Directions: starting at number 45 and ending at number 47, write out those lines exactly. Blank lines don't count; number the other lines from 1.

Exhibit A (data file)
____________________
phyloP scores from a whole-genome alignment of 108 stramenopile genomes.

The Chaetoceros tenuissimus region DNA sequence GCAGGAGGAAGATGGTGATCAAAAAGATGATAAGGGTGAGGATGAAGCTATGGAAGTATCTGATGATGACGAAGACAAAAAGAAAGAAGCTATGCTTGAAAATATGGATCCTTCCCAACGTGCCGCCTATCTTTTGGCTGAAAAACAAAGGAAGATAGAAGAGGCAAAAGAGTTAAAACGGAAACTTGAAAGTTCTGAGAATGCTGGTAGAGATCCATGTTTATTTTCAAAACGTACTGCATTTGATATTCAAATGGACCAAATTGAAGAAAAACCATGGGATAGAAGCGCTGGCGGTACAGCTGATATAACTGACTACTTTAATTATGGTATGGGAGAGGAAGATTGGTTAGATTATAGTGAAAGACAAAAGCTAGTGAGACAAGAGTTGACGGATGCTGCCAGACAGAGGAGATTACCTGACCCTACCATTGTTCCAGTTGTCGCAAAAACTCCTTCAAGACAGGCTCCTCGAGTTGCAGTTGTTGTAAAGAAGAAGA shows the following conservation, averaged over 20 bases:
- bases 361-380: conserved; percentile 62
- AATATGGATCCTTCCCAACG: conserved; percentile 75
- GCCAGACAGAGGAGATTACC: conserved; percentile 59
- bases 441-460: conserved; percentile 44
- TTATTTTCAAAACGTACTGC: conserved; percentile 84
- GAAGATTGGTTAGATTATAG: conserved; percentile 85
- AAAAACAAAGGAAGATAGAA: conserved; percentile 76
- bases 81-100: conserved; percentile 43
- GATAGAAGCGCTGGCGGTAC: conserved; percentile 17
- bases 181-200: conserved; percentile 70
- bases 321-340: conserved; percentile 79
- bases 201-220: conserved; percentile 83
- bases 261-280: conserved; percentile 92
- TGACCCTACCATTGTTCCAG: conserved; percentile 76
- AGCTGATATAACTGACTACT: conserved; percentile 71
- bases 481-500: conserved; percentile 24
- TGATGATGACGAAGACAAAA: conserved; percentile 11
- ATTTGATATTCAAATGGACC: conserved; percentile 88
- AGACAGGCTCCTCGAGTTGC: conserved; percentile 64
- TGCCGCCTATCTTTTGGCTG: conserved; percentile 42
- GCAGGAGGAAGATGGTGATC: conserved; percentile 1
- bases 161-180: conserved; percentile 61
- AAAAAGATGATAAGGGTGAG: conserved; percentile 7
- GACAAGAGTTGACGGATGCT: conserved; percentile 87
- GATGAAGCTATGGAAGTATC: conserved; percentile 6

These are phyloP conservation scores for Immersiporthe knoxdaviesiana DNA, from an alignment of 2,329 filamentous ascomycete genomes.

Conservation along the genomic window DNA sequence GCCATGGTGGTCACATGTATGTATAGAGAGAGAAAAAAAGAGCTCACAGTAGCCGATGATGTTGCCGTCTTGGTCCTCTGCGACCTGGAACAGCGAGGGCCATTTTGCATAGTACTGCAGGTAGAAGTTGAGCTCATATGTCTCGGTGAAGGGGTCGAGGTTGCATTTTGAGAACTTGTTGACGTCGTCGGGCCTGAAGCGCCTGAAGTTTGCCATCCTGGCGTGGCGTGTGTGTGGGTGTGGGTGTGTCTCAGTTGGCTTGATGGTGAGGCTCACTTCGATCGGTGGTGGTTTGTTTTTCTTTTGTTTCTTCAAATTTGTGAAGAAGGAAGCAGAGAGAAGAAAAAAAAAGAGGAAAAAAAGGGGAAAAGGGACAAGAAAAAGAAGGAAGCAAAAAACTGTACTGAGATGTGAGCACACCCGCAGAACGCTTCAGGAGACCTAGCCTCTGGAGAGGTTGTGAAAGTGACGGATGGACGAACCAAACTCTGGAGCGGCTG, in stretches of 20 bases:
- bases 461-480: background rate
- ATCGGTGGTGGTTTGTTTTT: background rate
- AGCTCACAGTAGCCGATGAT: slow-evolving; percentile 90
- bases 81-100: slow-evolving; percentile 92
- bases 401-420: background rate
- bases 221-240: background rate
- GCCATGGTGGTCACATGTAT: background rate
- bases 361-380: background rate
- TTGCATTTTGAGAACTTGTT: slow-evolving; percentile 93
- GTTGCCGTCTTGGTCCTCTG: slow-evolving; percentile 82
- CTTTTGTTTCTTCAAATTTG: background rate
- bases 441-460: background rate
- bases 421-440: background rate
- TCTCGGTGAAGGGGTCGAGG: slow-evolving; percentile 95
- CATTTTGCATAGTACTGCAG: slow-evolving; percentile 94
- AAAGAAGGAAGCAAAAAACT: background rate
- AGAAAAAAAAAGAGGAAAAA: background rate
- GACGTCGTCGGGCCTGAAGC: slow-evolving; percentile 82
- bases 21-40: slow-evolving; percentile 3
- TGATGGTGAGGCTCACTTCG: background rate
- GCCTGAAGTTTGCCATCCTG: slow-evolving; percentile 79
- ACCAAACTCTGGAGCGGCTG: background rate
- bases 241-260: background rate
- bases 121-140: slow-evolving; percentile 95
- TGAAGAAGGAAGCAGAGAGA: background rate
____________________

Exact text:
- AAAGAAGGAAGCAAAAAACT: background rate
- AGAAAAAAAAAGAGGAAAAA: background rate
- GACGTCGTCGGGCCTGAAGC: slow-evolving; percentile 82